Invercargill has exceeded the national environmental standards for air quality for the first time, two months into Environment Southland’s winter air quality monitoring period.
On Monday the Pomona St monitoring site recorded a 24-hour average PM10 concentration of 53mcg per cu m (micrograms per cubic metre of air), just over the standards’ threshold of 50mcg per cu m.
Environment Southland air quality scientist Owen West said readings for Invercargill had been increasing over the past two months.
“With readings above the threshold or even just below, the smell of smoke can be really obvious and also quite visible. For many people, this makes the simple task of breathing more difficult, especially for those who are more susceptible to health complications, such as children, the elderly and others with respiratory conditions,” Mr West said.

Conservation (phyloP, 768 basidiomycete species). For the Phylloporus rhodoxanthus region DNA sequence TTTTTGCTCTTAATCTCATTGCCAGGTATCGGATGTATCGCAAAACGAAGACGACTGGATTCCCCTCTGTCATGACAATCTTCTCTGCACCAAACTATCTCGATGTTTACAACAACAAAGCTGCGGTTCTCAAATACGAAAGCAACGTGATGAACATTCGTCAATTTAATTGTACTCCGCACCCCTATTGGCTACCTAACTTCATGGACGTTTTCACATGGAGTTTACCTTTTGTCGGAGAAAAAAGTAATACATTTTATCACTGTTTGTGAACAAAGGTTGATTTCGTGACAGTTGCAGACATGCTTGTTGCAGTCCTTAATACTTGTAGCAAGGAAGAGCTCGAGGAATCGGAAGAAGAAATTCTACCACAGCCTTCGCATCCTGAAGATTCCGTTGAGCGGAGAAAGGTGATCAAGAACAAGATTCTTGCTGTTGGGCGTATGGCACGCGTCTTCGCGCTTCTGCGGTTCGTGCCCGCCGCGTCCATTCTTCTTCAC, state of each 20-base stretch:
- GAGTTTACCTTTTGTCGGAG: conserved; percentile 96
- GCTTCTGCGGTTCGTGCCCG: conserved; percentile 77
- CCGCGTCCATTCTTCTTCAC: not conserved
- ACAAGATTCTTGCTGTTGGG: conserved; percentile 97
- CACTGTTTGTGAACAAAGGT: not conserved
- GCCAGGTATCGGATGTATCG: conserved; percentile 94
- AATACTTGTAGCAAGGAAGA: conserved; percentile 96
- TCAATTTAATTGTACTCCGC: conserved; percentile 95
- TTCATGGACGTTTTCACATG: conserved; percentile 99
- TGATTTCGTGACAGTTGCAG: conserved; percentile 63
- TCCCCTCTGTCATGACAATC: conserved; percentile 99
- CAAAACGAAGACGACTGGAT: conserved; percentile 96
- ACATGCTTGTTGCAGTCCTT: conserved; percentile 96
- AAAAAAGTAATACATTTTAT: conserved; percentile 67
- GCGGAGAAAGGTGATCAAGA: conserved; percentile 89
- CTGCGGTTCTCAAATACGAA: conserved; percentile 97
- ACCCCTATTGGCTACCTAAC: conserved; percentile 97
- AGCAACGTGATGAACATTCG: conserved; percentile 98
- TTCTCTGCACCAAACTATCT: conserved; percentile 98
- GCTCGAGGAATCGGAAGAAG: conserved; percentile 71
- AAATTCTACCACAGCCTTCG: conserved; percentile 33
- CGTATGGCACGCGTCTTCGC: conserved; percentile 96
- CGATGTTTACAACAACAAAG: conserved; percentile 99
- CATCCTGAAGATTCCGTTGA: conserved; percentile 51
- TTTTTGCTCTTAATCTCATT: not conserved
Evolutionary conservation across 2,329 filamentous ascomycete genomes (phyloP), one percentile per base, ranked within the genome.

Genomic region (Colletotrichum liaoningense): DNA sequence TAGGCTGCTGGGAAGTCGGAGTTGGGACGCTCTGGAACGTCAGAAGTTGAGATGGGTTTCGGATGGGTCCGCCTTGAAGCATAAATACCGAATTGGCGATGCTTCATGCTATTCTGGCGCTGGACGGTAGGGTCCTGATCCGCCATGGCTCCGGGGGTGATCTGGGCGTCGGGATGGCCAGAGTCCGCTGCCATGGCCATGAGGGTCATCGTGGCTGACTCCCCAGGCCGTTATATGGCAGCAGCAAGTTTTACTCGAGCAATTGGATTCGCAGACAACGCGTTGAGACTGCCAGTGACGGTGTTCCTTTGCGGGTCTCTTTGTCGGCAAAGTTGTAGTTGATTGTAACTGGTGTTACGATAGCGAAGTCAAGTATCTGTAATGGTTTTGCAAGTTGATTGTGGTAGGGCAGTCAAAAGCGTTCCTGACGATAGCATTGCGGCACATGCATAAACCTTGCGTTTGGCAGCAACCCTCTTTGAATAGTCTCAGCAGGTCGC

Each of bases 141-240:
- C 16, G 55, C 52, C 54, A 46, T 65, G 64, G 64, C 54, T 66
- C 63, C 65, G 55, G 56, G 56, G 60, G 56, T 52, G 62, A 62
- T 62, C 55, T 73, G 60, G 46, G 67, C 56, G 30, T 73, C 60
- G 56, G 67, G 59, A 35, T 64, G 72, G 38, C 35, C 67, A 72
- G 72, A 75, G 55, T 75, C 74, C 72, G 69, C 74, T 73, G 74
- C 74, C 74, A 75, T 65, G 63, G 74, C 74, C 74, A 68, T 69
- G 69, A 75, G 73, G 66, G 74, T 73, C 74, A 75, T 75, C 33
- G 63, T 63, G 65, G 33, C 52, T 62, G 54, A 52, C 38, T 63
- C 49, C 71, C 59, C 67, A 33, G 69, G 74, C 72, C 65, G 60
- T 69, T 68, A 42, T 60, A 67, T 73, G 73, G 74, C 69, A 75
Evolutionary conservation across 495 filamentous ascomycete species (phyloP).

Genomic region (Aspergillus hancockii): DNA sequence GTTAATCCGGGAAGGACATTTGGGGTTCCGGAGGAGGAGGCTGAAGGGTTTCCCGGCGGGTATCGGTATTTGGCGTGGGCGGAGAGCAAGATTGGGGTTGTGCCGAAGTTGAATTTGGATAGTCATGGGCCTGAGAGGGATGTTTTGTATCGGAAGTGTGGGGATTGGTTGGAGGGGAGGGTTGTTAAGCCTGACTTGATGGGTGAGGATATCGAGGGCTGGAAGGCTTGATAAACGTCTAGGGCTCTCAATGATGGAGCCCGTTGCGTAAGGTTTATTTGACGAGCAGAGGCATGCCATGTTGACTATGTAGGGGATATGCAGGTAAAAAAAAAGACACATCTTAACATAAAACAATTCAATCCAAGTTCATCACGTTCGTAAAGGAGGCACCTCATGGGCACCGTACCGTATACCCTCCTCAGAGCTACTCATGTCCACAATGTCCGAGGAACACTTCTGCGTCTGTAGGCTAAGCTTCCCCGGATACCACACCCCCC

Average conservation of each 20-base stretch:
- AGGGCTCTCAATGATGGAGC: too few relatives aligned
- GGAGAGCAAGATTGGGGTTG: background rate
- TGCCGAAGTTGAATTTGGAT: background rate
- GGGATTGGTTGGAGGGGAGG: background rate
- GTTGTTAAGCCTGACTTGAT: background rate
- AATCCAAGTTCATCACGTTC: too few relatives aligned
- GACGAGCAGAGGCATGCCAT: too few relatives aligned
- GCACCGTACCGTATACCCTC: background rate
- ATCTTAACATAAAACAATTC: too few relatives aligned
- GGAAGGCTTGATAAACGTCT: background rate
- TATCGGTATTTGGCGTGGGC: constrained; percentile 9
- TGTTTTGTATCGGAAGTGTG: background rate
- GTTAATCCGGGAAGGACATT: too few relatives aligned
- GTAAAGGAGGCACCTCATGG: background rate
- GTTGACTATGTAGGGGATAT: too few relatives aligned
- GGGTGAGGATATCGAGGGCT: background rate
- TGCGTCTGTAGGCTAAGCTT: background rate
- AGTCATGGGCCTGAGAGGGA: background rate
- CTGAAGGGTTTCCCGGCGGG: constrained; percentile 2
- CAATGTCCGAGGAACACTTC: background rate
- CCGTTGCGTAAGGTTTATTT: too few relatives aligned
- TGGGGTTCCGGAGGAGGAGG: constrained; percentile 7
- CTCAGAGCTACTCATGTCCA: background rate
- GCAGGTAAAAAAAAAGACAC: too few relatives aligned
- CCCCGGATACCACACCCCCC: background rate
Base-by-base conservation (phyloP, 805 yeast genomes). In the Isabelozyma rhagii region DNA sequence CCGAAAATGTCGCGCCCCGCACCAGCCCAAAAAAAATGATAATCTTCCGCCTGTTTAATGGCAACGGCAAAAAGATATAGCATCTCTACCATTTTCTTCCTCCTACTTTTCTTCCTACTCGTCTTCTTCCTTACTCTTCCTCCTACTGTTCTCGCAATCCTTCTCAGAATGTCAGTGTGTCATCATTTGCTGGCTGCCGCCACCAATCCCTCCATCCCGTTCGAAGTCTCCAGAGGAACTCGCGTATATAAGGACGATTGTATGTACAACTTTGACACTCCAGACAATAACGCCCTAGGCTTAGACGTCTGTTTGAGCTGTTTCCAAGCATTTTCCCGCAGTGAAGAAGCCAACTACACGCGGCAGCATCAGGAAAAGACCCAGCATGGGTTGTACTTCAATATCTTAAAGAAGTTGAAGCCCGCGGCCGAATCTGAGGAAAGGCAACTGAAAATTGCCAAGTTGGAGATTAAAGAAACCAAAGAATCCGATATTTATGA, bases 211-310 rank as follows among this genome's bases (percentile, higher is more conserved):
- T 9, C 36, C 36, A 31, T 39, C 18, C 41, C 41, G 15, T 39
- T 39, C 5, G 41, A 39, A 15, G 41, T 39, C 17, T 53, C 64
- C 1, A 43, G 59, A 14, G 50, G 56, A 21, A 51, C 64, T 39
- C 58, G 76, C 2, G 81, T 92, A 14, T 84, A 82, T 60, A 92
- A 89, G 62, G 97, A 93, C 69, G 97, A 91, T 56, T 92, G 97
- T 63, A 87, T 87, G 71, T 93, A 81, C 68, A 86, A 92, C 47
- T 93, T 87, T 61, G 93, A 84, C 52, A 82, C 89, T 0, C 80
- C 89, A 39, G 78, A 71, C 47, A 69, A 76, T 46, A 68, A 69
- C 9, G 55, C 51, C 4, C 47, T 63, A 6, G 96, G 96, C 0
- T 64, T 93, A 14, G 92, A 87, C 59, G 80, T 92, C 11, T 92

“Keeping the fire burning hot and bright, burning only dry wood, not banking your fire overnight and ensuring the chimney is swept and the burner maintained will all help reduce the volume of smoke and is a big step to cleaner air this winter.
“Last winter, Southland made fantastic progress with Invercargill and Gore having their best air quality results on record over the winter period.”
The regional air plan includes regulations to help improve air quality.
Non-compliant burners are being progressively phased out. As of January 2022 any burner in Invercargill and Gore that was installed before January 1, 2001, must now be replaced with a compliant burner.
Environment Southland operates a Good Wood-approved suppliers’ scheme, which firewood retailers voluntarily agree to be part of.